Urban Farming: an Architect’s Answer to “Green”?

By on November 7, 2013. Posted in , .

Sustainable. Local. Natural. Green. Architects talk about these words all the time but what do they really mean?

One of the new exciting “trends” buzzing around the architectural world is Urban Farming, with news recently that hundreds of vacant lots in Detroit will soon become the world’s largest urban farm: “Hantz Woodlands is transforming blight to beauty as vacant, abandoned properties are converted to fields for new agricultural production.” – from www.hantzfarmsdetroit.com

“Despite being perhaps naively ambitious, the plan could transform some of the poorest neighborhoods in Detroit into sustainable farming centers and mitigate the city’s food desert.”
  – via post from Inhabitat on the Detroit farm project.

Naively ambitious, maybe. But as a twitter-mate noted, “creating food AND jobs and making productive use of vacant land and changing the urban landscape in a huge way!” is in my opinion extremely exciting and worth every effort of that ambition!

To present the concept of Urban Farming, I’ve collected images of existing urban farms that are already “digging into” (on/over/through) the built environment – doing amazing things for food, people, cities, communities, and sustainability –  as well as conceptual urban farming architecture – projects which begin to rethink the word “farm,” especially in the urban environment, and offer a very bold response to the question, “What is Green Architecture?” Some of these ideas may seem pretty far-fetched, but I’ll bet not many people thought we’d be farming all over rooftops in NYC either! And they’re not only doing it, they’re doing it sustainably + successfully. Architecture could stand to learn a thing or 2 from these urban farms…


Gotham Greens, NYC
Urban Farm: Gotham Greens

“We don’t just blindly talk about being ‘local’ ‘sustainable’ and ‘natural’. While our business is about those things, we care about what those things stand for: flavor and nutrition, preserving water and soil resources, biodiversity, reducing harmful chemical use in food production, fair treatment of workers, and spending our dollars closer to home.
Our farm is unconventional. But so is our commitment to quality, taste and sustainability.” – Gotham Greens: Philosophy

See more on Gotham Greens on their website or on HuffPost “Gotham Greens: Rooftop Farming in NYC”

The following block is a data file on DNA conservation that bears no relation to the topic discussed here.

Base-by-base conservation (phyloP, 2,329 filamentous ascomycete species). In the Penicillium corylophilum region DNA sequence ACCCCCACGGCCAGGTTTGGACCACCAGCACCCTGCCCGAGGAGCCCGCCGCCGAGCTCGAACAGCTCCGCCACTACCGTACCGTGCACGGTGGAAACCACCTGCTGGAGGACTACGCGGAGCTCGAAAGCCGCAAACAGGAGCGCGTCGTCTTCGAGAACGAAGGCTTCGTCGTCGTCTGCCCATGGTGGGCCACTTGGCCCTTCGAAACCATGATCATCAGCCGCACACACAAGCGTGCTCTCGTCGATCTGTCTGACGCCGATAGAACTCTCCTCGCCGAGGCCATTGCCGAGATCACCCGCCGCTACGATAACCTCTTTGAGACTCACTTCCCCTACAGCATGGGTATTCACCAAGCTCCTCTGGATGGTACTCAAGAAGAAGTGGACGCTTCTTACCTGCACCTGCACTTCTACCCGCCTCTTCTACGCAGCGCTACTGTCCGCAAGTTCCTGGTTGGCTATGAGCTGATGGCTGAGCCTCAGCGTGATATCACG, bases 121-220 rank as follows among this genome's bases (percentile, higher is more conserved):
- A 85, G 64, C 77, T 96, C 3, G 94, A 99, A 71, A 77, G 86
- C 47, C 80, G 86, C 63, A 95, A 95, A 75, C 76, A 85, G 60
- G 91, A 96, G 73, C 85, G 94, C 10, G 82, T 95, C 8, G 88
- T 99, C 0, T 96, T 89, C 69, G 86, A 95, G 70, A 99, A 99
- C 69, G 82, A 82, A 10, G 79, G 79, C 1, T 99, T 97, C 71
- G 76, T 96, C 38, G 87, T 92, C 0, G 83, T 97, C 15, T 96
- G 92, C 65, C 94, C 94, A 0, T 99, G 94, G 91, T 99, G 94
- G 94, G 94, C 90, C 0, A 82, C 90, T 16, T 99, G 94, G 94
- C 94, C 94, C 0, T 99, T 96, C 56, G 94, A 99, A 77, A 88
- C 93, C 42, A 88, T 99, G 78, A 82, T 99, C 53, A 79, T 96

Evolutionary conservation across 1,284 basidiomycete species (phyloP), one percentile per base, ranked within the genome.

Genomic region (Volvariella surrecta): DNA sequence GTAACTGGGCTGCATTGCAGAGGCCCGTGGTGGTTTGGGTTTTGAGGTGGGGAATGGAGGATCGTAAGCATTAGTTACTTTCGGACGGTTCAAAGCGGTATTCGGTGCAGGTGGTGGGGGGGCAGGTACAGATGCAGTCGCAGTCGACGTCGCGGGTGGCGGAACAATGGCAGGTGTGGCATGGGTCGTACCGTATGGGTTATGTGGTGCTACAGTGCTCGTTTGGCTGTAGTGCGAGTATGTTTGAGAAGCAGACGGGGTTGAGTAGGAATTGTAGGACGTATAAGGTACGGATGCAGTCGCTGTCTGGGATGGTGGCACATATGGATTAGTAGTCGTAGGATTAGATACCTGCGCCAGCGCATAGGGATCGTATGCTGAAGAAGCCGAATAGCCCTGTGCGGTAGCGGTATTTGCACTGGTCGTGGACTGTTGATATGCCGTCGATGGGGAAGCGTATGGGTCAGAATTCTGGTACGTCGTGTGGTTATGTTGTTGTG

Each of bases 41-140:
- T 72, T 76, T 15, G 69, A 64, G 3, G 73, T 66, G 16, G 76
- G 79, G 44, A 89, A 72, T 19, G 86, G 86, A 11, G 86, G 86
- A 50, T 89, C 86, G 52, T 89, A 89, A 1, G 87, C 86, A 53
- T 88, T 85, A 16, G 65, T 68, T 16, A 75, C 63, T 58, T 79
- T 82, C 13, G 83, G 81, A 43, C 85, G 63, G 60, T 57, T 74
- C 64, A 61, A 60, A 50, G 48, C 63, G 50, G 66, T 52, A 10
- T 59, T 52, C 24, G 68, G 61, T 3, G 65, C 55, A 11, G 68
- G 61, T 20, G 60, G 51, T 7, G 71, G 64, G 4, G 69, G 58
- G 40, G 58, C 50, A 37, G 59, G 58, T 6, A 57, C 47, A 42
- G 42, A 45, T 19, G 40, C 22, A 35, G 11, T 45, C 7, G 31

Brooklyn Grange, NYC
Urban Farming: Brooklyn Grange Green Roof, Sustainable Farming

“Brooklyn Grange is the leading rooftop farming and intensive green roofing business in the US. We operate the world’s largest rooftop soil farms, located on two roofs in New York City, and grow over 40,000 lbs of organically-cultivated produce per year.

Why Urban Farming?
The city will always rely on rural farmers for the bulk of our food, and the relationship between urban and rural communities must be celebrated. But having farms inside the city limits which take advantage of unused roof space is an opportunity not to be missed. Roof farms have the potential to improve urban quality of life, create jobs, increase access to healthy fresh foods, and provide environmental and agricultural education to those of us who live in and love the city.” – Brooklyn Grange

A Day on a Rooftop Farm in New York City: a beautiful video by bonappetit.com
A Day on a Rooftop Farm


Vertical Farming in Downtown Seattleimage from Mithun website
Urban Farming: Center for Urban Agriculture, Mithun
Food, water and energy are the focus of the Center for Urban Agriculture Design and self-sufficiency is the goal.
This project was originally conceived as a response to the Cascadia Region Green Building Council’s Living Building Challenge and was awarded most visionary of the 19 entries. –  from Mithun website


Harvest Green Project by Romses Architects
Urban Farming: Harvest Green architecture project by Romses Architects
“The concept of ‘harvest’ is explored in the project through the vertical farming of vegetables, herbs, fruits, fish, egg laying chickens, and a boutique goat and sheep dairy facility. in addition, renewable energy will be harvested via green building design elements harnessing geothermal, wind and solar power. the buildings have photovoltaic glazing and incorporate small and large-scale wind turbines to turn the structure into solar and wind-farm infrastructure.’ – via designboom. (images also via designboom)

Urban Farming: Harvest Project, Romses Architects